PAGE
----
TORONTO (Reuters) - Research In Motion Ltd’s quarterly results this week may hold a clue as to whether the smartphone maker can pull off its make-or-break plan to reinvent itself with a new generation of completely revamped BlackBerry devices.
RIM watchers agree the results on Thursday will be dismal at best. But the size of RIM’s cash pile ahead of the 2013 launch of its new BlackBerry 10, or BB10, line-up is crucial to its success or failure.
With the Blackberry rapidly losing market share to Apple’s snazzier iPhone and Samsung’s Galaxy phones, RIM’s hopes are now pinned on its BB10 devices.
The devices, due early next year, will run on an entirely new operating system that the company boasts will offer a faster and smoother user interface, and a better platform for apps that are now critical to a smartphone’s success.
“Cash ensures a level of survivability and cash makes your partners more comfortable that you are going to be around in the future,” said BGC Partners analyst Colin Gillis.
To be sure, whether the new devices can deliver a wow factor to rival the iPhone or other competitors is probably the biggest factor in determining how the new line fares.
But those betting on RIM’s resurgence and its languishing share price are hoping the company can conserve as much of its cash pile as possible ahead of the BB10 debut. RIM reported cash reserves of $2.2 billion in the previous quarter.
RIM needs money to develop, build and market the millions of new devices it begins shipping next year, even as its revenue from existing phones continues to slide.
Some fear that RIM’s subscriber numbers, which have grown consistently through the years, might decline for the first time this quarter, although growth in developing economies will likely offset market share losses in North America for now.
But growth from last quarter’s base of roughly 78 million subscribers may come at a price, with gains skewed toward lower-end devices. That will hurt the closely watched average selling price for RIM’s Blackberry devices.
“The best case scenario, given the pressure RIM is under, is a flat subscriber base with cash remaining at roughly $2.0 billion,” said Scotiabank analyst Gus Papageorgiou in a note to clients.
RIM, which earlier this year said it was cutting some 5,000 jobs to conserve capital, is also likely to update the market on the progress in its restructuring plan.
Even before those results, the company hosts a three-day developer event in San Jose, starting on Tuesday, where RIM Chief Executive Thorsten Heins will give developers, analysts and the media a preview of the capabilities of the BB10 devices.
With the sales of Apple Inc’s new iPhone 5 on a roll and pressure building from devices that run on Google Inc’s Android operating system, RIM has to prove that its new devices can stand apart within an ultra-competitive market.
This week’s event, aimed at tempting developers to build applications for RIM’s new devices, may also provide hints on RIM’s app store strategy. Analysts believe RIM needs a strong line-up of apps and content in a new, unified BlackBerry store to entice people to buy the BB10 devices.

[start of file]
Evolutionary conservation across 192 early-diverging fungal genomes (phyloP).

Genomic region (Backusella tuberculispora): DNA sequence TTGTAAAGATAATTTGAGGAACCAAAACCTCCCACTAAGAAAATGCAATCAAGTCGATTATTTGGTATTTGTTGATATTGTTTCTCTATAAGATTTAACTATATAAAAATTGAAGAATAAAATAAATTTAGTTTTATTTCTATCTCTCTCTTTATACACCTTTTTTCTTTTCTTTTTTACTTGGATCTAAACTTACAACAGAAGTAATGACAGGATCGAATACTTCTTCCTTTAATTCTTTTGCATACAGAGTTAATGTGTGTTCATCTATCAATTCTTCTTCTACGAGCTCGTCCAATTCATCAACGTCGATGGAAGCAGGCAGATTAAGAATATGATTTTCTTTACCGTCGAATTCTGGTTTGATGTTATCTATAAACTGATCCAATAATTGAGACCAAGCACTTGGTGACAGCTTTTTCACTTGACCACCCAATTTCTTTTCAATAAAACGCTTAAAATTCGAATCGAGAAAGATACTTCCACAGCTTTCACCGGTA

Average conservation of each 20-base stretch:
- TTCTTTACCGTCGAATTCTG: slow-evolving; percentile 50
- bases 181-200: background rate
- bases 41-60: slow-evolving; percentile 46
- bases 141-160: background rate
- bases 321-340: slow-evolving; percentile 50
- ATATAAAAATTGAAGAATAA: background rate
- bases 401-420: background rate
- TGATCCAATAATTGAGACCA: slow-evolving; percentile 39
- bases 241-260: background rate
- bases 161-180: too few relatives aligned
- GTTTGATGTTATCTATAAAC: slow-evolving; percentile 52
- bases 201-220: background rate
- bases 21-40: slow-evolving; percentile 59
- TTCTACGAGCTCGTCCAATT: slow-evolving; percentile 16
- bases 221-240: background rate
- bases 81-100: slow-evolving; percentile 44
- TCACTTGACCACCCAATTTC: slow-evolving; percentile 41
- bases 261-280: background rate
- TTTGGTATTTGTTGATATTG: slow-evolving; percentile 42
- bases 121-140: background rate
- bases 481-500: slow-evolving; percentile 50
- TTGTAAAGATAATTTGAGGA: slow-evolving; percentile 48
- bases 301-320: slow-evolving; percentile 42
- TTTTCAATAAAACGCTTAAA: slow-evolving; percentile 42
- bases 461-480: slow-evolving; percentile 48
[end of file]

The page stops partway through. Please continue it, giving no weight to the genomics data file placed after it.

TD Securities analyst Scott Penner points out smartphones are fast becoming low-margin access devices through which companies can offer more profitable cloud-based content. But RIM’s media services remain a hodgepodge of stores, making it harder for RIM to compete, he said.
“We are expecting more material announcements and a strong showing as to how BlackBerry 10 can help turn the tide for the company,” said Papageorgiou, warning that an event that is long on promises and short on content could hurt RIM shares further.
RIM’s stock is currently around 9-year lows on both the Nasdaq and Toronto Stock Exchange. Its shares closed on Monday at C$6.18 in Toronto and $6.31 in New York. At its peak, in 2008, RIM stock changed hands at around $140 a share.
While positive news from the developer conference will be a welcome distraction for RIM’s shareholders, analysts say RIM’s results are likely to be dreadful through the rest of this year.
“We believe device average selling price compression remains the key threat to RIM’s fundamentals,” said Northern Securities analyst Sameet Kanade.
Excluding one-time items, analysts on average expect a loss of 47 cents a share on revenue of $2.5 billion, according to Thomson Reuters I/B/E/S. RIM reported an adjusted loss of 37 cents a share on revenue of $2.81 billion in the quarter ended June 2.
Analysts expect BlackBerry shipments to have fallen to 6.9 million in the quarter to Sept 1, down from 7.8 million in the previous quarter.
“The next two quarters will be very rough for the company, given it is not launching any new products and competing devices are getting better. Expectations of a strong BB10 launch may be somewhat supportive, but unlikely to remove investors’ attention from degrading financials,” warned Papageorgiou.
Reporting by Euan Rocha; Editing by Frank McGurty and Janet Guttsman